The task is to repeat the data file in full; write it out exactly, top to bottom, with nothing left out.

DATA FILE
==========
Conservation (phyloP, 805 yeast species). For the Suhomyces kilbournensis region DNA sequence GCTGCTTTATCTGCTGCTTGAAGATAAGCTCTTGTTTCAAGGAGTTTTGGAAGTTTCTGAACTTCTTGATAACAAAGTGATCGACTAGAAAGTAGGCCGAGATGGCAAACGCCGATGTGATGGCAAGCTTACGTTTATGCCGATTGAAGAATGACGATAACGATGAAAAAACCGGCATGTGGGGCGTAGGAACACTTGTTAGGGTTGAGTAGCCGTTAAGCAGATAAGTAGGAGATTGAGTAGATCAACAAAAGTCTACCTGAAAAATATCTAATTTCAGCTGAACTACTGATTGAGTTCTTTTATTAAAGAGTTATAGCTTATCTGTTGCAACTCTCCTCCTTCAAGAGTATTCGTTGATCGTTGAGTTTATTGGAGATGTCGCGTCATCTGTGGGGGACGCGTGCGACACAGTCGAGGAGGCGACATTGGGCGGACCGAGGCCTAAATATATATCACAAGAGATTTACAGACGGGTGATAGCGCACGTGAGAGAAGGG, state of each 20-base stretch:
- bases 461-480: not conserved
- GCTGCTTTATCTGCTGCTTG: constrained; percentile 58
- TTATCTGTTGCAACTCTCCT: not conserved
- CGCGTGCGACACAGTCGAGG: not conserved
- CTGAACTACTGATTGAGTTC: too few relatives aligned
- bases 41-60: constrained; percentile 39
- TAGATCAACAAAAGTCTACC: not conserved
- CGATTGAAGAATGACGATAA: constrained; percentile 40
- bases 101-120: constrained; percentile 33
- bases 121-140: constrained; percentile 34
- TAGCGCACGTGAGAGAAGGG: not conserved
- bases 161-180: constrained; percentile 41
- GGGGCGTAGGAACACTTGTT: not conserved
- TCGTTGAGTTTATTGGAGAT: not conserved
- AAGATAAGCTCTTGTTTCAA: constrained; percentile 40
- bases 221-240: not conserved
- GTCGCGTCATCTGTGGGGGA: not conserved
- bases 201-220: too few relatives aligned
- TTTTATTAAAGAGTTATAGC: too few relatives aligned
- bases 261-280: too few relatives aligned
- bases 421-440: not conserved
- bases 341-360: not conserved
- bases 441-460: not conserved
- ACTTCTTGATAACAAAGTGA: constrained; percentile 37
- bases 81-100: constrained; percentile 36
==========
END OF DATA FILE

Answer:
Conservation (phyloP, 805 yeast species). For the Suhomyces kilbournensis region DNA sequence GCTGCTTTATCTGCTGCTTGAAGATAAGCTCTTGTTTCAAGGAGTTTTGGAAGTTTCTGAACTTCTTGATAACAAAGTGATCGACTAGAAAGTAGGCCGAGATGGCAAACGCCGATGTGATGGCAAGCTTACGTTTATGCCGATTGAAGAATGACGATAACGATGAAAAAACCGGCATGTGGGGCGTAGGAACACTTGTTAGGGTTGAGTAGCCGTTAAGCAGATAAGTAGGAGATTGAGTAGATCAACAAAAGTCTACCTGAAAAATATCTAATTTCAGCTGAACTACTGATTGAGTTCTTTTATTAAAGAGTTATAGCTTATCTGTTGCAACTCTCCTCCTTCAAGAGTATTCGTTGATCGTTGAGTTTATTGGAGATGTCGCGTCATCTGTGGGGGACGCGTGCGACACAGTCGAGGAGGCGACATTGGGCGGACCGAGGCCTAAATATATATCACAAGAGATTTACAGACGGGTGATAGCGCACGTGAGAGAAGGG, state of each 20-base stretch:
- bases 461-480: not conserved
- GCTGCTTTATCTGCTGCTTG: constrained; percentile 58
- TTATCTGTTGCAACTCTCCT: not conserved
- CGCGTGCGACACAGTCGAGG: not conserved
- CTGAACTACTGATTGAGTTC: too few relatives aligned
- bases 41-60: constrained; percentile 39
- TAGATCAACAAAAGTCTACC: not conserved
- CGATTGAAGAATGACGATAA: constrained; percentile 40
- bases 101-120: constrained; percentile 33
- bases 121-140: constrained; percentile 34
- TAGCGCACGTGAGAGAAGGG: not conserved
- bases 161-180: constrained; percentile 41
- GGGGCGTAGGAACACTTGTT: not conserved
- TCGTTGAGTTTATTGGAGAT: not conserved
- AAGATAAGCTCTTGTTTCAA: constrained; percentile 40
- bases 221-240: not conserved
- GTCGCGTCATCTGTGGGGGA: not conserved
- bases 201-220: too few relatives aligned
- TTTTATTAAAGAGTTATAGC: too few relatives aligned
- bases 261-280: too few relatives aligned
- bases 421-440: not conserved
- bases 341-360: not conserved
- bases 441-460: not conserved
- ACTTCTTGATAACAAAGTGA: constrained; percentile 37
- bases 81-100: constrained; percentile 36